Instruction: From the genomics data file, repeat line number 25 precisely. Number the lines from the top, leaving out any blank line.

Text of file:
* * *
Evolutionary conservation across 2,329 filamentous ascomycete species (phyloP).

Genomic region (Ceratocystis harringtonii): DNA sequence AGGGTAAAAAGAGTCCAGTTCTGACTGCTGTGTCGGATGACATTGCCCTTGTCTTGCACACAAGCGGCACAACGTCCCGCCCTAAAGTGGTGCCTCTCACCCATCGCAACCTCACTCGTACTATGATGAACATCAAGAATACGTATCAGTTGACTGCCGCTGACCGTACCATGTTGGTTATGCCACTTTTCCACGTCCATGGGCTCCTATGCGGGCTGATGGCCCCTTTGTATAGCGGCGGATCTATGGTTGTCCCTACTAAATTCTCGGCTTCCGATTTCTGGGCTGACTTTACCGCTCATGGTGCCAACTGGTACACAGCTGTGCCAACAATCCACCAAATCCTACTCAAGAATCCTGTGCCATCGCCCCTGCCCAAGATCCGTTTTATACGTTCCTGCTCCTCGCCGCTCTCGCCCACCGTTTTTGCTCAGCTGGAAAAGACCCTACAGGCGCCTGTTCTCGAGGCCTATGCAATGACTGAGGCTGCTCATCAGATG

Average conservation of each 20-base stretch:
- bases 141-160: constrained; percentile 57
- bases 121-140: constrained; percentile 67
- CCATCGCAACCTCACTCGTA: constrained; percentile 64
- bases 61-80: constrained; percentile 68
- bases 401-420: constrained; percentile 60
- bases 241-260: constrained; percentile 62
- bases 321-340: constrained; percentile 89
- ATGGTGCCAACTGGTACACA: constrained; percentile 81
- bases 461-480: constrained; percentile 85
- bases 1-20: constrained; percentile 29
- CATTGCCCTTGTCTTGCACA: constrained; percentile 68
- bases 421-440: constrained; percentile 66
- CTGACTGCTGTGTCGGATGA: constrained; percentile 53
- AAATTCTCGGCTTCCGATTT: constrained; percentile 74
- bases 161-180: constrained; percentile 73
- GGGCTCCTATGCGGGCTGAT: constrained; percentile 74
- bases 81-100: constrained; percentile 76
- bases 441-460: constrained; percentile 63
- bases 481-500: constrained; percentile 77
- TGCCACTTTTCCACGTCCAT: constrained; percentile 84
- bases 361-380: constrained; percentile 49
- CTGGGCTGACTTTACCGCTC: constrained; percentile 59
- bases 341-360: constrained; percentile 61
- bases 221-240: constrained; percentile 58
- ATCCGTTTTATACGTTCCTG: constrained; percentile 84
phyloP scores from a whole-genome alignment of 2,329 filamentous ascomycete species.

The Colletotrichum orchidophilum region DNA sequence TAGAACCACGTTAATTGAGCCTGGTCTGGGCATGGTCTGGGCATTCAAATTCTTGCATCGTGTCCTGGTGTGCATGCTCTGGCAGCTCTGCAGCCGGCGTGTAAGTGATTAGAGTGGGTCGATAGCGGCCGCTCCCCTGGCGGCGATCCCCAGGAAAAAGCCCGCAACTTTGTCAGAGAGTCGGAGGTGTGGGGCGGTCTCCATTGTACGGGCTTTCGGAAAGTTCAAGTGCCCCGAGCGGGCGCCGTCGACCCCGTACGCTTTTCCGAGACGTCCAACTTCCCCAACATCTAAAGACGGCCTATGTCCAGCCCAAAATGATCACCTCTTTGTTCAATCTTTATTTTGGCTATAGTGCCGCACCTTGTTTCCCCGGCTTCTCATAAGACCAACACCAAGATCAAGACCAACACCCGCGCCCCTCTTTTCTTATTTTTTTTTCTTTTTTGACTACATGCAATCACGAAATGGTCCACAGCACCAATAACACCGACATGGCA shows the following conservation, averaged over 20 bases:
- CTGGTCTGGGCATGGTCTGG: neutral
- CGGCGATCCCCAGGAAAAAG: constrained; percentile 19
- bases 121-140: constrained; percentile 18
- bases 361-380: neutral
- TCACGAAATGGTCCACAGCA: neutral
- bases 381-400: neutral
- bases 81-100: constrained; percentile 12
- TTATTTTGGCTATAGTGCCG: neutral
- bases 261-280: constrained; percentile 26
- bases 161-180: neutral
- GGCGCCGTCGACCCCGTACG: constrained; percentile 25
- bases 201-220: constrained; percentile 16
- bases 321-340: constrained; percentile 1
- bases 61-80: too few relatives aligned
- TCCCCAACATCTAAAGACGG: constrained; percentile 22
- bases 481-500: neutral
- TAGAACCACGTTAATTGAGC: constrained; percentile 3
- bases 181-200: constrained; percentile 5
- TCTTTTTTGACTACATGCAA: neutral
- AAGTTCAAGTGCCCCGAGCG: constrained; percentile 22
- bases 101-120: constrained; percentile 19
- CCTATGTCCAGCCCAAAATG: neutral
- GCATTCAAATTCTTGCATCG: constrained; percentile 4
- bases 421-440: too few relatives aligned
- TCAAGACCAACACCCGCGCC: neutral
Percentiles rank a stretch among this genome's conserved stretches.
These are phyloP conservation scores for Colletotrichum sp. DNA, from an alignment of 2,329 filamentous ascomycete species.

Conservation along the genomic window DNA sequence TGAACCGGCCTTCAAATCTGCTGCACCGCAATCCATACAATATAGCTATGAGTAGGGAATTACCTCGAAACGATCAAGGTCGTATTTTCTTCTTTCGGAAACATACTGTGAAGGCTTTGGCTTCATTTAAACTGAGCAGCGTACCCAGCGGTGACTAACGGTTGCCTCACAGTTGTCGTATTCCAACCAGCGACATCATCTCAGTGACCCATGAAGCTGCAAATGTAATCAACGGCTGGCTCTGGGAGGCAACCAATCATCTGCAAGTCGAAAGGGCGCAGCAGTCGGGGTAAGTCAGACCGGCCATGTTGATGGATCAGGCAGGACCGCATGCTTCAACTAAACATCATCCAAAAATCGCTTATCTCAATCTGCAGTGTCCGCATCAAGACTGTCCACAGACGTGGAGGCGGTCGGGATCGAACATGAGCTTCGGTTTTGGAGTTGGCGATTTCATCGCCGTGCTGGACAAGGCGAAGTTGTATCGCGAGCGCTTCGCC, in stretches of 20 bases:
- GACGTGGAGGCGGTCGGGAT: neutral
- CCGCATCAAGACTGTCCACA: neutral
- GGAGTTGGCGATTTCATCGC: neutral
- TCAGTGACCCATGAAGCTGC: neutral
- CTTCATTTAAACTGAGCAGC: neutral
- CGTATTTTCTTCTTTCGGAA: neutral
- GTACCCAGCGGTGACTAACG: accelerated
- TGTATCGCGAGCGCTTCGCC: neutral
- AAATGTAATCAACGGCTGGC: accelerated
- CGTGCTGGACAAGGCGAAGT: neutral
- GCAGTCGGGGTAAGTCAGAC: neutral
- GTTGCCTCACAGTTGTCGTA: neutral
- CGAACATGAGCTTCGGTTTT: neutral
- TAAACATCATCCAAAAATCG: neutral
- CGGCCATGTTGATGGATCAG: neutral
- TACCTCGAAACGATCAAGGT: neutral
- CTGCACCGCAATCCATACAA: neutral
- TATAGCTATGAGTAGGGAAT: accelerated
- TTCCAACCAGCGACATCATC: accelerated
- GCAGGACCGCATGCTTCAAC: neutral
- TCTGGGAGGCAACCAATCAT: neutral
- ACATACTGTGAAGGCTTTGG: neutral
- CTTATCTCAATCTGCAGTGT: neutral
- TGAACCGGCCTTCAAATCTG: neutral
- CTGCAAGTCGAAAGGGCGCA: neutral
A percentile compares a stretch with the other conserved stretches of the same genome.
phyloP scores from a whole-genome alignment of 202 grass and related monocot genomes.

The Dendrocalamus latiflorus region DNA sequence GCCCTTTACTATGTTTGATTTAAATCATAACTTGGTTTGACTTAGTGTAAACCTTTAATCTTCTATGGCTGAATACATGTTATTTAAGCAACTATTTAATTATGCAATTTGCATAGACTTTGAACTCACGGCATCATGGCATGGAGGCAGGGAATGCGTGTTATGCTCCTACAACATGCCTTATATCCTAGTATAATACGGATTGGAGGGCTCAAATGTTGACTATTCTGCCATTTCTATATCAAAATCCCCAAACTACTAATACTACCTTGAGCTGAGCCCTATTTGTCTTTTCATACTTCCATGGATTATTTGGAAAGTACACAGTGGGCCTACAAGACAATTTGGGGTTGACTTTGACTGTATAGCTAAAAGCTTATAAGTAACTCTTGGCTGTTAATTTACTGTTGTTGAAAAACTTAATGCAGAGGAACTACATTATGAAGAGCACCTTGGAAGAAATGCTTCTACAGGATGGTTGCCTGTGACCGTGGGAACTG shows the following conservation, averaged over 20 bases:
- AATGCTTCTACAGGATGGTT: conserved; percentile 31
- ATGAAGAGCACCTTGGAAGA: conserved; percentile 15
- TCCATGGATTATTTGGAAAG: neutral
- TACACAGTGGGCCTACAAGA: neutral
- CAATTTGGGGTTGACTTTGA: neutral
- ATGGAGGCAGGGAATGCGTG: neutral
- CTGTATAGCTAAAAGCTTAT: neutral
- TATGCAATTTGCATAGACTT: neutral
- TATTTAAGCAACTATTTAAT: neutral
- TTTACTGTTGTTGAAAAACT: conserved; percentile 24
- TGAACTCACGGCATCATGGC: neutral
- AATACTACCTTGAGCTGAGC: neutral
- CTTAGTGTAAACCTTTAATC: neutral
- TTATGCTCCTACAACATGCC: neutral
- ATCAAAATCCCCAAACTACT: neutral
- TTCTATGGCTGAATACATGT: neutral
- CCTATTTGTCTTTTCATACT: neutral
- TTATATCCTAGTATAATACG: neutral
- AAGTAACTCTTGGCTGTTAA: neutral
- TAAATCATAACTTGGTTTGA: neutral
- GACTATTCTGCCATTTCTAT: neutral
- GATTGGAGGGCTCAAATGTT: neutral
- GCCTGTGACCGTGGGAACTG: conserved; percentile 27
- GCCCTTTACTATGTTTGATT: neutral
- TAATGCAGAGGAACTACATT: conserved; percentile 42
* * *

- CTGGGCTGACTTTACCGCTC: constrained; percentile 59